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‘Chameleon’ Spam Campaign Employs Randomized Email Headers

A large number of spam messages recently sent from the same botnet were observed featuring randomized headers and even different templates, with some emails resembling phishing, Trustwave reports.

A large number of spam messages recently sent from the same botnet were observed featuring randomized headers and even different templates, with some emails resembling phishing, Trustwave reports.

Emails sent as part of this campaign, which Trustwave security researchers refer to as Chameleon, originated from all around the world (a list of source IP addresses has been posted online).

Initially, the messages claimed to arrive from an ex-colleague and appeared to link to a “job posting” or “job offer.” New spam waves, however, included systematically different messages.

The spam messages had similar unique email header and body characteristics, suggesting that they came from the same botnet.

Despite originating from geographically distributed sources, the messages used similar unique SMTP transaction commands on connection and had a short and meaningful email subject, as well as a brief email body, although it sounded important enough to hopefully convince the victim to click on the link.

The email header in these messages had unique features too, such as the fact that fields like From, To, Message-ID, Content-Transfer-Encoding and Content-Type appeared in random order in subsequent messages, Trustwave notes.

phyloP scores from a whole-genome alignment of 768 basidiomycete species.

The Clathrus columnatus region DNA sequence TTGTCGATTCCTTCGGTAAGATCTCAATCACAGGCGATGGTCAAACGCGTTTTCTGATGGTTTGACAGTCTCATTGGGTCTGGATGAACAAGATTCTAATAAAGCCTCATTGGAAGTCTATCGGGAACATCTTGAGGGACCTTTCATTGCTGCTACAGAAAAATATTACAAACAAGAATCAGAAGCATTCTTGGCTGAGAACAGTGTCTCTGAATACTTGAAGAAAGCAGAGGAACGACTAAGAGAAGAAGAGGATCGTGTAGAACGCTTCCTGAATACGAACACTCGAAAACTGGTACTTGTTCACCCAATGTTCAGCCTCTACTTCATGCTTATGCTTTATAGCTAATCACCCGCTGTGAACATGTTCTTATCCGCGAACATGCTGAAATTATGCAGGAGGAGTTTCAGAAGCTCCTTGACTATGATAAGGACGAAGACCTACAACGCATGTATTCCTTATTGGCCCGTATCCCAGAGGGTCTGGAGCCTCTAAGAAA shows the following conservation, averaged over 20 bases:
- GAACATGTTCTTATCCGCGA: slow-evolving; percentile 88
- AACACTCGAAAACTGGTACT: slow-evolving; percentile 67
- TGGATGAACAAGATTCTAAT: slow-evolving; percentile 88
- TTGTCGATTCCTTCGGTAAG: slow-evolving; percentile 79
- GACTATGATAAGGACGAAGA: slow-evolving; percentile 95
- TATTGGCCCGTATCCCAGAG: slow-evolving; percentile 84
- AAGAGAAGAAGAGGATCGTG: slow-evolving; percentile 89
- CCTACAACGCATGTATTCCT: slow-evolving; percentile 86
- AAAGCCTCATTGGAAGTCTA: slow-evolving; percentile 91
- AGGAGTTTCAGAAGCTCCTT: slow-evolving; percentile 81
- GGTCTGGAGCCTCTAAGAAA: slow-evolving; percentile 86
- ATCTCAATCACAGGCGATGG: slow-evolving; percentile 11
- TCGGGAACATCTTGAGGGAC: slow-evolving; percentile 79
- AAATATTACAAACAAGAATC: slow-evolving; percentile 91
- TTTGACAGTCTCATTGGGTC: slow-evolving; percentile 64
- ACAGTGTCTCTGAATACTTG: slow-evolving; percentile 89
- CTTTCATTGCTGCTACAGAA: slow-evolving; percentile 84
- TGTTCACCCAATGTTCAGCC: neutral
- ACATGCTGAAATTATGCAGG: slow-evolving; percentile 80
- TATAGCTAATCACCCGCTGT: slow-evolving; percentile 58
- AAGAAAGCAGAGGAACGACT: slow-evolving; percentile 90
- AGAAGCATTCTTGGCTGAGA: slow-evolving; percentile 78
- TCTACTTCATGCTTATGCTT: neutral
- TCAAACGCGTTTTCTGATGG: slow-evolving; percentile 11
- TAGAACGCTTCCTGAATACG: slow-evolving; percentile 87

Moreover, headers containing random text were inserted at different positions within the email header and the email body had random HTML elements at various positions, tactics meant to help evade detection from rule-based systems.

The security researchers also discovered that many of the lure URLs used in this spam campaign were linking to compromised WordPress sites, which the attackers likely used as part of their infrastructure.

The botnet’s activity involved regular bursts followed by long periods of inactivity. This suggests that the spambot was specifically designed to periodically change templates and continue activity with a different variation in an effort to evade detection.

“At this stage, we have not pinpointed the spamming malware behind these campaigns,” Trustwave says.

Some of the spam variants employed by the botnet include Google personal or private messages, email account security alerts, broken or undelivered email messages from a mail server, LinkedIn message and profile view notifications, FedEx delivery notifications, and airline booking invoices.

URLs embedded in the spam messages pointed to pages hosting the same JavaScript content, which then redirected users to other destinations, before getting them to the final landing page “greatexpert.su,” which hosts a shady “Canadian Pharmacy” site.

The site, which had an active e-commerce cart system to make purchases and receive payment and shipping information from customers, was recently created and registered to a free Gmail email address.

Some of the spam links were observed leading to fake Bitcoin purchase sites.

“This sophisticated and transient infrastructure powered by a powerful versatile and distributed spamming botnet enables the scammer to launch any campaign with minimum effort. As of now the nature of the spam is centered around pill spam and fake Bitcoin spam, however, this could potentially shift to serve phishing or even malware,” Trustwave concludes.

Related: New Spam Botnet Likely Infected 400,000 Devices

Related: The Expected Spike in Post-GDPR Spam Activity Hasn’t Happened

Written By

Ionut Arghire is an international correspondent for SecurityWeek.

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